We are an independent, advertising-supported comparison service. Our goal is to help you make smarter financial decisions by providing you with interactive tools and financial calculators, publishing original and objective content, by enabling you to conduct research and compare information for free – so that you can make financial decisions with confidence. The offers that appear on this site are from companies from which TheSimpleDollar.com receives compensation. This compensation may impact how and where products appear on this site including, for example, the order in which they appear. The Simple Dollar does not include all card/financial services companies or all card/financial services offers available in the marketplace. The Simple Dollar has partnerships with issuers including, but not limited to, Capital One, Chase & Discover. View our full advertiser disclosure to learn more.
Five Key Things to Think About If You’re Considering a Path to Early Retirement
Going down a path toward retiring early, whether you’re in the middle of your career and looking to just shave a few years off or you’re early in your career and looking to shave off a decade or two, is like running a very long footrace on uneven ground. You can see that amazing finish line in your head, but there’s a lot of ground to cover first and some real potential for something unexpected to happen.
Almost all financial success that we experience in life comes from thinking through the options carefully and making a smart decision. This is true from the small stuff, such as whether to buy store brand pasta or not, to the big stuff like, well, retiring early.
If the idea of spending below your income level throughout your career in exchange for the ability to retire early or increase your career options later is an appealing one to you – and it is very appealing to me – then I encourage you to think through these five key things very carefully.
1. Children will almost definitely delay your early retirement.
I would be “retired” right now if I did not have children. Because Sarah and I chose to have children, my “retirement” will probably come shortly after our youngest graduates from high school, and he’s in early elementary school.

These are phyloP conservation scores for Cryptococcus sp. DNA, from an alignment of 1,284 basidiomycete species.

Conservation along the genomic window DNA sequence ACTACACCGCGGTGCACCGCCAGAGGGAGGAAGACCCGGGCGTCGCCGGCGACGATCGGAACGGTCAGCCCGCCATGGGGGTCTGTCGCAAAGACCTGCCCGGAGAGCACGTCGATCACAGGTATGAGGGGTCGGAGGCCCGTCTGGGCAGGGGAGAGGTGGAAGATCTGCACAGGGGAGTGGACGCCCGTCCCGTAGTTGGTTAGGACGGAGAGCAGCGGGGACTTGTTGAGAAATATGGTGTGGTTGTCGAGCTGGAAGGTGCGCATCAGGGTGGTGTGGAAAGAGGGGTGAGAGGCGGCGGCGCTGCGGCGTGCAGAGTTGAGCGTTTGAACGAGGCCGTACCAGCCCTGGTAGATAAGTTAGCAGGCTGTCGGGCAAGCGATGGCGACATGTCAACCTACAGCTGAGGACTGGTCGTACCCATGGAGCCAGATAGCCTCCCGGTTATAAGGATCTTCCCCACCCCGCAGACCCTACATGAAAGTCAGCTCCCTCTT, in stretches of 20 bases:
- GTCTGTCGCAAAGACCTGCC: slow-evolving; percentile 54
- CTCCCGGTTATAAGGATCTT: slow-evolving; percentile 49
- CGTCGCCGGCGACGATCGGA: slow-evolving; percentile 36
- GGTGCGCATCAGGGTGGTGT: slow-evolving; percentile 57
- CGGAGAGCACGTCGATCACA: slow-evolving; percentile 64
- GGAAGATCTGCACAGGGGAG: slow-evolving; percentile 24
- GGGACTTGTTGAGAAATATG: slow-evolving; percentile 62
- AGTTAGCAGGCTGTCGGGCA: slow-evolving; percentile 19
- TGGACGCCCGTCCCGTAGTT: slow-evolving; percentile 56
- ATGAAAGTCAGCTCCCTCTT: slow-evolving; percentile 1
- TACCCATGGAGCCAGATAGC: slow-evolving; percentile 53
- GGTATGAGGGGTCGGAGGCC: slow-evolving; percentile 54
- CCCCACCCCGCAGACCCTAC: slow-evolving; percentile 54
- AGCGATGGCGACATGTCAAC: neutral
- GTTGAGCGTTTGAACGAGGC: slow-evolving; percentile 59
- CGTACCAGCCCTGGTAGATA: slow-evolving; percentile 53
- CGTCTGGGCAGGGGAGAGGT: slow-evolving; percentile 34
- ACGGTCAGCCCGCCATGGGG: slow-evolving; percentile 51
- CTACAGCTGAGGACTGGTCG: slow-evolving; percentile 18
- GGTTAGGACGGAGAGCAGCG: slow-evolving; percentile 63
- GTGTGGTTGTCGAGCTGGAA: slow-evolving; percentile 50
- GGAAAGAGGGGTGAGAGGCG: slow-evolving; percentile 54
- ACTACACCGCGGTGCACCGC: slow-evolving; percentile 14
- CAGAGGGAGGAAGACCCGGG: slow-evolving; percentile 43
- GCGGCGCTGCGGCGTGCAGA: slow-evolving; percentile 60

That’s a pretty big change, but it reflects the reality and the expense of having children. I don’t regret the choice to have children, but I’m also not in denial about the financial impact they’ve had on our life.
Unless you’re neglectful, children come with a lot of expenses. You’re feeding and clothing and housing a child for eighteen years. You provide toiletries for that child, learning materials for that child, household supplies for that child, medical care for the child. You’re also likely to buy the child gifts and treats at various points.
There’s also the impact that having a child has on your career. You’re going to wind up taking time off for your child. Your child is going to devour spare time that you might have otherwise used on a side gig or on self improvement or on career advancement. Your child is also going to eat into your sleep time, especially when the child is young, but also during the teen years.
That’s not to say that having a child isn’t rewarding. It is very rewarding. However, those rewards are very personal in nature and don’t show up in a financial balance sheet.
If you’re considering having children – or already have children – and you’re also considering early retirement, you need to recognize that the presence of children will slow down your progress toward that goal. Take that into consideration when making either decision.
2. You won’t be “keeping up with the Joneses.”
If I look up and down the block we live on, virtually everyone has newer cars than we do. Our two vehicles are currently seven and thirteen years old and the oldest vehicle owned by any of our neighbors, by our best estimation, is also about seven years old. We drive the old cars on our block, in other words.
My children are close friends with a few kids on the block and they all have neat toys and gadgets that far outstrip what our own children have. The same goes for the adults in each house, too.
The thing is, I could get really worked up over this. I could feel jealous about it and want to buy a new car or a bunch of new gadgets to “keep up.”
But why? How does that really fulfill what I want out of life?
Even though I have that perspective, there are still times when I feel pangs of jealousy. I sometimes want to have all of the things that they have, even though I know in a broader sense that I am making the best choice for me in the long term.
You’ll have to deal with that contradiction constantly, and when you choose to “keep up with the Joneses” – or keep up with people in your social group or keep up with people in your online communities – you’re going to end up paying the price in terms of achieving your early retirement goals.